I wrote earlier this week that the Obama campaign is using the “War on Women” mantra to shore up single women – a key constituency for the president.

This is his base, and this is the basis for Sandra Fluke and “The Life of Julia,” the president’s message for how his set of cradle-to-grave government policies will support women throughout their lives. 

The message behind all of this ought to make single women cringe. Today, women are outperforming men educationally (women today received 57% or Bachelor’s degrees, 59% of Master’s, and more than 50% of PhDs), women make up nearly half the workforce (47%), and in many cities young women are out-earning their male counterparts.

In addition to the idea that women are a victim class in constant need of special government protection, the Democrats add insult upon insult with the notion that women are also indecisive. Throughout history we have witnessed a pejorative view of women as unable to make up their mind. Consider Virgil in The Aeneid: “Woman is ever fickle and changeable.” Or Shakespeare in Hamlet: “Frailty, thy name is woman!” Or famed Oscar Wilde, “Women are meant to be loved, not to be understood.”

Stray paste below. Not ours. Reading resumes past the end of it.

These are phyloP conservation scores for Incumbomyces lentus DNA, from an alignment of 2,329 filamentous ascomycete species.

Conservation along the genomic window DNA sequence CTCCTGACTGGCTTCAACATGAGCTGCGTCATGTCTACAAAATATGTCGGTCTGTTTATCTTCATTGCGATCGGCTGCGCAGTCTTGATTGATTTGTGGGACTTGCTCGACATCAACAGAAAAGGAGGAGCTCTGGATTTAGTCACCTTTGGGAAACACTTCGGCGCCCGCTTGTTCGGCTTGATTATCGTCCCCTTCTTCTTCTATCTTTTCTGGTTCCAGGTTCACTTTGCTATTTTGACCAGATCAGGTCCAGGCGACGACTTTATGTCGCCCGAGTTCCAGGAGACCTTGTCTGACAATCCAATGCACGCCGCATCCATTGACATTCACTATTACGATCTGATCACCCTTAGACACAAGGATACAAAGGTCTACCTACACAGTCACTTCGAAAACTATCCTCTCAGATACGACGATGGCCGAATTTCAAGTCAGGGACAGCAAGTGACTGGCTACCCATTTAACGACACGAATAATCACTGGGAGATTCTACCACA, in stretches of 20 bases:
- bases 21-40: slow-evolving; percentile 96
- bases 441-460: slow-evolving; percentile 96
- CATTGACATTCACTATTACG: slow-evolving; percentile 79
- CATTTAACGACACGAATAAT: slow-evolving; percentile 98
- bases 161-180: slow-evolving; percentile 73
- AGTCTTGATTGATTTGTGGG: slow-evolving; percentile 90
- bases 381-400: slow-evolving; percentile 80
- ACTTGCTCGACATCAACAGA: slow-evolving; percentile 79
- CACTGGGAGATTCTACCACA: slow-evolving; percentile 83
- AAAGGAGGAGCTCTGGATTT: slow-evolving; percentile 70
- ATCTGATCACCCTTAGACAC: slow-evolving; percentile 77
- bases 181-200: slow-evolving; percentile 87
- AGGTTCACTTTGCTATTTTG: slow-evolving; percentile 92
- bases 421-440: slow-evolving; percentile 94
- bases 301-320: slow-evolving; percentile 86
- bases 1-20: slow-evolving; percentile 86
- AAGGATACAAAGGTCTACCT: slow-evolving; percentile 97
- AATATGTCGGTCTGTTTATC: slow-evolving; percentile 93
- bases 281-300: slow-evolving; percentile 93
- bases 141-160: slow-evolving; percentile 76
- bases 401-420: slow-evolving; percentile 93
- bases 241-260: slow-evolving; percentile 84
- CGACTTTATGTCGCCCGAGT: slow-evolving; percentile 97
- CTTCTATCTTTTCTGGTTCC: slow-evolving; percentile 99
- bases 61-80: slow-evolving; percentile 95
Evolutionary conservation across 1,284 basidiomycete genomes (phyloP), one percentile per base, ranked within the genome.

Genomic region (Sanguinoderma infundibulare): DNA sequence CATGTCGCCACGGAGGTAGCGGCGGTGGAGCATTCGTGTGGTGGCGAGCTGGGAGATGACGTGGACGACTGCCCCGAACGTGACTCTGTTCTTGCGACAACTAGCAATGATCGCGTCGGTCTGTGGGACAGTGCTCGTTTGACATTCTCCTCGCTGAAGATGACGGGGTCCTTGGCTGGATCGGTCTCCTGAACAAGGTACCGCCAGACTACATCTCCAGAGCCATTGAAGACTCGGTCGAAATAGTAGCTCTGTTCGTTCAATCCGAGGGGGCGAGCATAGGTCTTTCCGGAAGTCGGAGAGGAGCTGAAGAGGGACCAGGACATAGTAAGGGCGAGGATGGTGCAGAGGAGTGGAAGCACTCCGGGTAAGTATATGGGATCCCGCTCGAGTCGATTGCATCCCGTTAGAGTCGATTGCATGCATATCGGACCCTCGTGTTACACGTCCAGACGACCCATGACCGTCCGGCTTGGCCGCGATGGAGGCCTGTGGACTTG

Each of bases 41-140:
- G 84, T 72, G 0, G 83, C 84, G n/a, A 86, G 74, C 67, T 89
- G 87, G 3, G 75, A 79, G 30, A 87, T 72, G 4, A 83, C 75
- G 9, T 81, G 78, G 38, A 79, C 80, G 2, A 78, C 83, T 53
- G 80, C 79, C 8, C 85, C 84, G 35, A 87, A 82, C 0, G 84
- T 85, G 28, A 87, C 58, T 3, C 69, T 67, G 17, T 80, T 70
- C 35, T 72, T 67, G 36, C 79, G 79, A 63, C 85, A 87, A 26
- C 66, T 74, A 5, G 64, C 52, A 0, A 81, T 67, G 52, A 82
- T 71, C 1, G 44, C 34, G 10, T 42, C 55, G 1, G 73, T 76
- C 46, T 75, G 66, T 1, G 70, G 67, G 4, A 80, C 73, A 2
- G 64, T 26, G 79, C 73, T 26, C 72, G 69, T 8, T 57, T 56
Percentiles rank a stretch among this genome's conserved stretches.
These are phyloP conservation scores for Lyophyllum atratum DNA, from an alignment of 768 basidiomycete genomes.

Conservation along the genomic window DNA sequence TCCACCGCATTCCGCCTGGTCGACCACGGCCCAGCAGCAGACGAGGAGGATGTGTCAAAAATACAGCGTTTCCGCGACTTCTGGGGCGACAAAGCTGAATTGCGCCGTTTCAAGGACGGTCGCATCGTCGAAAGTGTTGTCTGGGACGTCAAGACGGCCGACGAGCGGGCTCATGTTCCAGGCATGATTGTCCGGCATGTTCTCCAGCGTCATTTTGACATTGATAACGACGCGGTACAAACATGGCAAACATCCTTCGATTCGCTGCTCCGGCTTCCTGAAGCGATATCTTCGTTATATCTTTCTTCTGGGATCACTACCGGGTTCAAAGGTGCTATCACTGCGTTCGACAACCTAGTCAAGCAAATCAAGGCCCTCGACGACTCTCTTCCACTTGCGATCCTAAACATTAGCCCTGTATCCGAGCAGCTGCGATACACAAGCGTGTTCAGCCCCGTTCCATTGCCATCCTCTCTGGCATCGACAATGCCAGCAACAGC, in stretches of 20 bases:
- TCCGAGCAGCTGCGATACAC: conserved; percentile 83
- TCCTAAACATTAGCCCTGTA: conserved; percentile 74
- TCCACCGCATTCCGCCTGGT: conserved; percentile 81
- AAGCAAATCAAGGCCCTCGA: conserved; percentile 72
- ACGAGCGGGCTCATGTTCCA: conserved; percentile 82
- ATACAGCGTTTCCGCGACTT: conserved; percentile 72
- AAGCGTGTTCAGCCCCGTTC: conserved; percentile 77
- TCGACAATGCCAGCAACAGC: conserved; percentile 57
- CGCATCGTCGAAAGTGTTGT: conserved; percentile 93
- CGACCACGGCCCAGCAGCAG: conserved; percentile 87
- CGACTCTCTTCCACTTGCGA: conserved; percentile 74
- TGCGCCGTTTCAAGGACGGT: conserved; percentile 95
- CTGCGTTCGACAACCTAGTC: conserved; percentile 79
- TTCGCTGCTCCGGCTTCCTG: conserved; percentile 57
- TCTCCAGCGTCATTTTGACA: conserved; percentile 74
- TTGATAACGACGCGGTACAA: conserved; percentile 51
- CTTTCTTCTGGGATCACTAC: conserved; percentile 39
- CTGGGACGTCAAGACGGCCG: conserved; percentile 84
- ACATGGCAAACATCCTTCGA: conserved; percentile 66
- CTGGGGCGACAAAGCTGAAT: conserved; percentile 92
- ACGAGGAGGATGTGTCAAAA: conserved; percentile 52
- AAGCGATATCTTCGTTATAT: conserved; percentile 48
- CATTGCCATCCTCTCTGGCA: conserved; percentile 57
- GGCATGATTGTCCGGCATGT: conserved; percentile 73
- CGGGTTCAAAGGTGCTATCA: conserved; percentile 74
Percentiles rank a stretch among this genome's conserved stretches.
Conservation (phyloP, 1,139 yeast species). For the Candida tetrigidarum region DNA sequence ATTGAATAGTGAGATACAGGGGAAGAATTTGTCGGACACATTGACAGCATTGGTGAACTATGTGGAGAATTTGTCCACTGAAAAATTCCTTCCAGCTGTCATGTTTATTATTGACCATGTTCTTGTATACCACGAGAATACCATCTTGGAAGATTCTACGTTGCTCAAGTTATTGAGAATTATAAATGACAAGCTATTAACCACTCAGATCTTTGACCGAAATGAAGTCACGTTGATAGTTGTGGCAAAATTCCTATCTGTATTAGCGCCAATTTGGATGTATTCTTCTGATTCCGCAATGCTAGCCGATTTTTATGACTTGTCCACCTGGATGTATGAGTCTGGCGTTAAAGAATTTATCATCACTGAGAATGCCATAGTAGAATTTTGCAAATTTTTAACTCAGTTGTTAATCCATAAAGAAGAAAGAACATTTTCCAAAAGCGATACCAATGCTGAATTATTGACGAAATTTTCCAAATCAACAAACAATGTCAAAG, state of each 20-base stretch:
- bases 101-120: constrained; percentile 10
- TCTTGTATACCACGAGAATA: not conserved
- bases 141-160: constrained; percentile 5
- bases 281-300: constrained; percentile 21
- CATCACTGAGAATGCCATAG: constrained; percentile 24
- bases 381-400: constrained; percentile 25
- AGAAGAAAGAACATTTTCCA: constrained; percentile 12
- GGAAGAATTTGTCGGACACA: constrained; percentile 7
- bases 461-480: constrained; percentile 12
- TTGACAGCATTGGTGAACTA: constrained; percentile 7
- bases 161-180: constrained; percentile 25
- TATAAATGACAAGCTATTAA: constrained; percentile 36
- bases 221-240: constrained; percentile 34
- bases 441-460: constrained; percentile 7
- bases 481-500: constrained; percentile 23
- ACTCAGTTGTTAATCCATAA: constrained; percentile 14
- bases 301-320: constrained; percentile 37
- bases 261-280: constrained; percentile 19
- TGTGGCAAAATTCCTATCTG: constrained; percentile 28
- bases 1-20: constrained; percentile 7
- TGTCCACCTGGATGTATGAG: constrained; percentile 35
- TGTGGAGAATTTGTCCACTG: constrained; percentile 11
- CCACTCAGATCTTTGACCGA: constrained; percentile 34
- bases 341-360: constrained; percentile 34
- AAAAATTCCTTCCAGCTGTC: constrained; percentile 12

Now women are inconstant damsels in distress in need of a knight on a white horse (read: government). It’s been awhile since I’ve taken a literature class, but I’m pretty sure this is one of those “sexist” ideas our 1960s feminist forbearers were a little upset about. Only now the paternalistic figure is government rather than a prince!

Adam has already talked about the fact that a recent experiment revealed that men – rather than women! – may be the real “swing vote” this year.  In a recent PocketTrial, he found “male viewers were more easily susceptible to persuasion than female ones, shifting their opinion in response to both ads while women remained relatively stable.”  

Still the message from the Obama campaign and the punditry is that women are more persuadable – “thoughtful” perhaps. What do you think? Ultimately are persuadable and fickle really just two sides of the same coin?